Emergency Response: What To Do When Disaster Strikes

Emergency Response: What To Do When Disaster Strikes

Bethany Carpenter

Bethany Carpenter

Content Writer

It seems not a week goes by without another report of a natural disaster or act of mass violence.   Shootings, earthquakes, flooding… the reports can be overwhelming.  Sometimes it may seem like you are helpless to these types of events, but you don’t have to be.

Although learning how to respond to emergency situations cannot prevent terrible things from happening, it can definitely help you react to them more quickly and efficiently, which can save your life and the lives of those around you.  Here are some emergency situations and what to do if they occur:

Earthquake Response

  • Drop to the ground and take cover under sturdy furniture.
  • Keep cover until the shaking stops.
  • If you are not around sturdy furniture, seek cover by leaning or kneeling against an interior wall and cover your head and neck with your arms.
  • Stay away from windows, hanging objects, mirrors, tall furniture, and outside doors
  • If you are outside, stay there and move away from buildings, streetlights, poles and utility wires.

Hurricane Response

  • Be aware of advance warnings.
  • Listen to your local radio and television for up-to-date weather information.
  • If there is a “hurricane watch” alert (meaning hurricane conditions are possible within 48 hours), bring anything inside that might blow away in the wind and prepare to cover all windows with shutters or plywood.
  • If there is a “hurricane warning” alert (meaning hurricane conditions are expected within 26 hours), listen to the advice of local officials. Leave the area if you are instructed to do so. If you are not evacuated from the area, stay indoors and away from windows. Close all interior doors and brace external doors. Take refuge in a small room, closet or hallway on the lowest level and lie on the floor under a sturdy piece of furniture. Keep curtains and blinds closed, and stay indoors and wait, even if there is a lull. You could be in the eye of the storm. Avoid using the phone, except for serious emergencies.

Tornado Response

  • The signs of a tornado are an approaching cloud of debris (even if a funnel shape is not visible) and the air becoming very still.
  • If there is a “Tornado Watch” alert (meaning a tornado possible in your area), remain alert and listen to radio or television for further details
  • If there is a “Tornado Warning” alert (meaning a tornado has been sighted or indicated by radar in your area), get to a building or storm shelter. If you’re in a building, find refuge in the basement or hallway. Stay away from windows and avoid wide-span roof areas. Get under a sturdy piece of furniture if possible, and use your arms to protect your neck and head.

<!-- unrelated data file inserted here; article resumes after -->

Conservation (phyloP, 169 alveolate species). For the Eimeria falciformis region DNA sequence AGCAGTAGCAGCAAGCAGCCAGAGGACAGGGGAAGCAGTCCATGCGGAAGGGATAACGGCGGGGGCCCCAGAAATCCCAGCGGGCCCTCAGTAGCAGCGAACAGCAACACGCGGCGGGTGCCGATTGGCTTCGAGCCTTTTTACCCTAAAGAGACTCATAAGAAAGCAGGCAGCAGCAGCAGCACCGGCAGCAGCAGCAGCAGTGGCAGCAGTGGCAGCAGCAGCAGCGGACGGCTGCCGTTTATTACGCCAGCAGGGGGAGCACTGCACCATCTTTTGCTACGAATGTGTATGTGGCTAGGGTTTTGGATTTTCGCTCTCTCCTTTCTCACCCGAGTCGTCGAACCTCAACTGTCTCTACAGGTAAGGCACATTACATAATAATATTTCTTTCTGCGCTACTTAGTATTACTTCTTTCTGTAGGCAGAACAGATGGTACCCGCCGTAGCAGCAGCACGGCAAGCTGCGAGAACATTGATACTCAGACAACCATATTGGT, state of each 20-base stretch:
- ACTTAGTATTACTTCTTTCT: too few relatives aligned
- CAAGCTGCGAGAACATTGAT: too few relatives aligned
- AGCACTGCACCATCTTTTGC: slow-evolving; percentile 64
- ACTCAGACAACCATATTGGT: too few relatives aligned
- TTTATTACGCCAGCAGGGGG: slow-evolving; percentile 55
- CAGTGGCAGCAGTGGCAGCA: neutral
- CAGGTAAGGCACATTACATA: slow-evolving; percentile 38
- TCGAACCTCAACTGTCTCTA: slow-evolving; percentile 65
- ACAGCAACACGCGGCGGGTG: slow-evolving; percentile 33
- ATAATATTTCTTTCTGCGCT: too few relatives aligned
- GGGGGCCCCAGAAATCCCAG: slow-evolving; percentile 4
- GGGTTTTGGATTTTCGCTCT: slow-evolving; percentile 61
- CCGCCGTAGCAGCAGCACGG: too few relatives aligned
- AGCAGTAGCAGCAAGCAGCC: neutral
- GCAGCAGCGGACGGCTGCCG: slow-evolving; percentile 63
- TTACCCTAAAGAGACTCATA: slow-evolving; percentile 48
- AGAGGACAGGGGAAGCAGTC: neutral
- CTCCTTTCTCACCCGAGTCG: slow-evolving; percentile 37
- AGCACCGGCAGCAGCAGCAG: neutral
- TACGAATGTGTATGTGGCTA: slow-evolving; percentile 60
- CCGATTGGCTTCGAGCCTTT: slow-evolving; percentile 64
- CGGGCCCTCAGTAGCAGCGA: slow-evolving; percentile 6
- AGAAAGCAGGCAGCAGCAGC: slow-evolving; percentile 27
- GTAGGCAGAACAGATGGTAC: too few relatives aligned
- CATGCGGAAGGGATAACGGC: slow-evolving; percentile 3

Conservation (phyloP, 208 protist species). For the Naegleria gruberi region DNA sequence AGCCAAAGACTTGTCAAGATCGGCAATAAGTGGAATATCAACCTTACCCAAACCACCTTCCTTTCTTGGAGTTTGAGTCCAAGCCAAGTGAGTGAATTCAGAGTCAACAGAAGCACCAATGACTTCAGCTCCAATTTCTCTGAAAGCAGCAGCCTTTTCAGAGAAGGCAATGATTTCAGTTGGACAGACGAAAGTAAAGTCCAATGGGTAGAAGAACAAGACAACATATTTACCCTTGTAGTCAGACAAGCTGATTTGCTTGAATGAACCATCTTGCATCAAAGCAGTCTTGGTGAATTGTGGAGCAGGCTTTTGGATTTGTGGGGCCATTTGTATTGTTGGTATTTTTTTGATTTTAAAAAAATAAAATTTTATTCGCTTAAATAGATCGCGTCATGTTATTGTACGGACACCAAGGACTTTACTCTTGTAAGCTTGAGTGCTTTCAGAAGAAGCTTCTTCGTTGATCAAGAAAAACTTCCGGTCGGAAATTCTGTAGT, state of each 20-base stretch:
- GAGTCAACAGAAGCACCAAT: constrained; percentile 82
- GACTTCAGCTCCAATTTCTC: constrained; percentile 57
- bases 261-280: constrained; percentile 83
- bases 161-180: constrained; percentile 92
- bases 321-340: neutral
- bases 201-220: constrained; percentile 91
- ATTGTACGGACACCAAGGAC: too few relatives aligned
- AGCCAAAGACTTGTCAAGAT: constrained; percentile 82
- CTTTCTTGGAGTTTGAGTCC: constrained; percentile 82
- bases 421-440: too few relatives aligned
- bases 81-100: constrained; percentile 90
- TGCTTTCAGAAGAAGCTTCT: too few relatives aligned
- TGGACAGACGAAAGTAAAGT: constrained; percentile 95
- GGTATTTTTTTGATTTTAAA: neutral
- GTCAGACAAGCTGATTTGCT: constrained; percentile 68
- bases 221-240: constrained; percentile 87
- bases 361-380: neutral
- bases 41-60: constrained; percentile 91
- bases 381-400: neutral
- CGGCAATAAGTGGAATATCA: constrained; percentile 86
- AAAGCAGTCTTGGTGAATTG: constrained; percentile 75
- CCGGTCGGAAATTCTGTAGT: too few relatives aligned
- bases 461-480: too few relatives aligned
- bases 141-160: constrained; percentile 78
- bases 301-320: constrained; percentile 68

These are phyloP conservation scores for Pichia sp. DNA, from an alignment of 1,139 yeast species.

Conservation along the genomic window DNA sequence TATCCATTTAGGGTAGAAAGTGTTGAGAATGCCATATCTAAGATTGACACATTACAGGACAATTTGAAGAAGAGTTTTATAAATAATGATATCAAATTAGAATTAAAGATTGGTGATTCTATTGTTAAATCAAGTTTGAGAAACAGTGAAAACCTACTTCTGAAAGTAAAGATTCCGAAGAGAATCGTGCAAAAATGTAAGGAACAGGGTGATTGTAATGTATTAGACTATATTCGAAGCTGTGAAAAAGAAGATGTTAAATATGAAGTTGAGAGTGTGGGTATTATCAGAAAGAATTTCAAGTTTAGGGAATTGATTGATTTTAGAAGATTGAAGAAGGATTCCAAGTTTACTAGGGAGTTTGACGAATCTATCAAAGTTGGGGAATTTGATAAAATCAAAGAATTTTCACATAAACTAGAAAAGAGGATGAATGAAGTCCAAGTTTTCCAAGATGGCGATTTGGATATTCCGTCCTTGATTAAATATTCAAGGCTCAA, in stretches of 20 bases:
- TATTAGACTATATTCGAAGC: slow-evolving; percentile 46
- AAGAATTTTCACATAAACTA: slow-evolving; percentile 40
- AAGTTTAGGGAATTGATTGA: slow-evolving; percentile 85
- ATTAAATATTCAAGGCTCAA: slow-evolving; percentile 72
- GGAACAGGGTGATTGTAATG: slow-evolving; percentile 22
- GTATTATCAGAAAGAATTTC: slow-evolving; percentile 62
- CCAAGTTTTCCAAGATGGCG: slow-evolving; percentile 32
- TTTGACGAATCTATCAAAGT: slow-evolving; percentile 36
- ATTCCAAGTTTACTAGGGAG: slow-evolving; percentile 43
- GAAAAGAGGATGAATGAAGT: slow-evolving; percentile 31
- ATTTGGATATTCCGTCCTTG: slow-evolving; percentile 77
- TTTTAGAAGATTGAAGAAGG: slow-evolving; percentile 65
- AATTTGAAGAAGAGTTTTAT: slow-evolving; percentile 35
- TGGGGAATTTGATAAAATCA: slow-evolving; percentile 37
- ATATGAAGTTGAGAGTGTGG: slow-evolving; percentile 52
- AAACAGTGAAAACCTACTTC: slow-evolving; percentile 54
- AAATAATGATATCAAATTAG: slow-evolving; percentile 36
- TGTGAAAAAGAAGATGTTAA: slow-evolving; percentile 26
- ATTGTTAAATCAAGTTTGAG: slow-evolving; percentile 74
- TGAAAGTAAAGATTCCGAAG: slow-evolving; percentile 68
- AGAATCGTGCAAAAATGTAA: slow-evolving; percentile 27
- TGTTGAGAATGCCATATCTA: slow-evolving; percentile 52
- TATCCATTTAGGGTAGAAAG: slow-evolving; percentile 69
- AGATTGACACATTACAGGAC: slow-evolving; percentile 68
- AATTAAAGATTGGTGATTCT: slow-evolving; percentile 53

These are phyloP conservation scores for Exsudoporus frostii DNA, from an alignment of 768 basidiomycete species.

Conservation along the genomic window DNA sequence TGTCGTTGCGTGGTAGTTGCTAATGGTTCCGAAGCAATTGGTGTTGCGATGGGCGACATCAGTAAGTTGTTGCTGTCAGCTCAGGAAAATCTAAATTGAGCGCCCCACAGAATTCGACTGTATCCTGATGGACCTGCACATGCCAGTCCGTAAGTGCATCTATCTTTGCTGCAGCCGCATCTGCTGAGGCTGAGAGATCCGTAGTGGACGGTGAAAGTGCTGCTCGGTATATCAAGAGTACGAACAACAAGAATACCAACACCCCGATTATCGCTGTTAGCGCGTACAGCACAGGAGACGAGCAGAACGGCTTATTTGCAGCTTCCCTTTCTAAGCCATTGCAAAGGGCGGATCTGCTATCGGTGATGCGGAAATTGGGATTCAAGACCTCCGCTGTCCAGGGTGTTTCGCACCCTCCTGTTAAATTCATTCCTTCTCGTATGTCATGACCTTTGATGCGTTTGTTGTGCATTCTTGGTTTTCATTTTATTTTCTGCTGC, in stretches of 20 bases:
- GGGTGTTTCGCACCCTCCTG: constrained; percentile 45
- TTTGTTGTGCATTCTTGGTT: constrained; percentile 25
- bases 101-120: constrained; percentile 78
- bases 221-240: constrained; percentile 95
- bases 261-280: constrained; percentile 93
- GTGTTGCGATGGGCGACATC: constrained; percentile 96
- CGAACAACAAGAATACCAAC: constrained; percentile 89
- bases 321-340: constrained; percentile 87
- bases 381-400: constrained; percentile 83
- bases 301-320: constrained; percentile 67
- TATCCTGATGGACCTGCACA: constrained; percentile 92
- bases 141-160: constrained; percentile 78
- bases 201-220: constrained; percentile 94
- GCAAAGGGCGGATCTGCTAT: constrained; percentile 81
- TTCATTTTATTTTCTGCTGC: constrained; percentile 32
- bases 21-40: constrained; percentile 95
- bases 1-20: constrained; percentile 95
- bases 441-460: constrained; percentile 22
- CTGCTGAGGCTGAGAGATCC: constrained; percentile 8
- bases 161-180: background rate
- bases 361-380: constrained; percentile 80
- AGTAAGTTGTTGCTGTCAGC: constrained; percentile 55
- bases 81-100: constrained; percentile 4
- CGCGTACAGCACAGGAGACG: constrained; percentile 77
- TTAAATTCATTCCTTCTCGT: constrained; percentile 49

Bomb Threat Call Response

  • Remain calm
  • Keep the caller on the line as long as you can
  • Get as much information from the caller as you can by asking a lot of questions
  • Ask the caller questions like: When is the bomb going to explode? Where is the bomb right now? What kind of bomb is it? What does it look like?
  • Document the time and date of the call
  • Document the age and gender of the caller
  • Make note of the exact words/phrases used by the caller
  • Note any background noises such as motors running, music playing, etc.
  • Listen for identifiable speech patterns such as an accent, lisp, slurred speech or stuttering
  • After you receive a threat the first step to take is to follow your company’s emergency action plan, if they have one in place. Then report any information you know to your superior and the police. Finally, evacuate the facility as directed by management.

Workplace Violence Response

  • If violence has not yet occurred but it is likely (an individual has a knife or gun drawn), be sure to speak slowly, calmly and clearly with the offender if communication is possible.
  • If a violent act has occurred, remain calm, contact emergency personnel, and then let a trained individual handle the situation if they are available. Get as many people away from the situation as you can and be sure not to not do anything to put yourself or others at risk. Lastly, observe, document and report the incident to your supervisor.

Fire Response

  • Get out of the building or area in which the fire is located
  • Never open doors that are warm to the touch; use a second way out
  • If there is smoke, crawl low under it
  • If smoke, heat or flames are blocking your exit routes, stay in the room with the doors closed.  If possible, place a wet towel under the door and call 9-1-1, then open a window and signal for help.
  • Once you escape from the fire’s location, do not return to it
  • If you have a designated meeting place, go to it and call for help if you have not already

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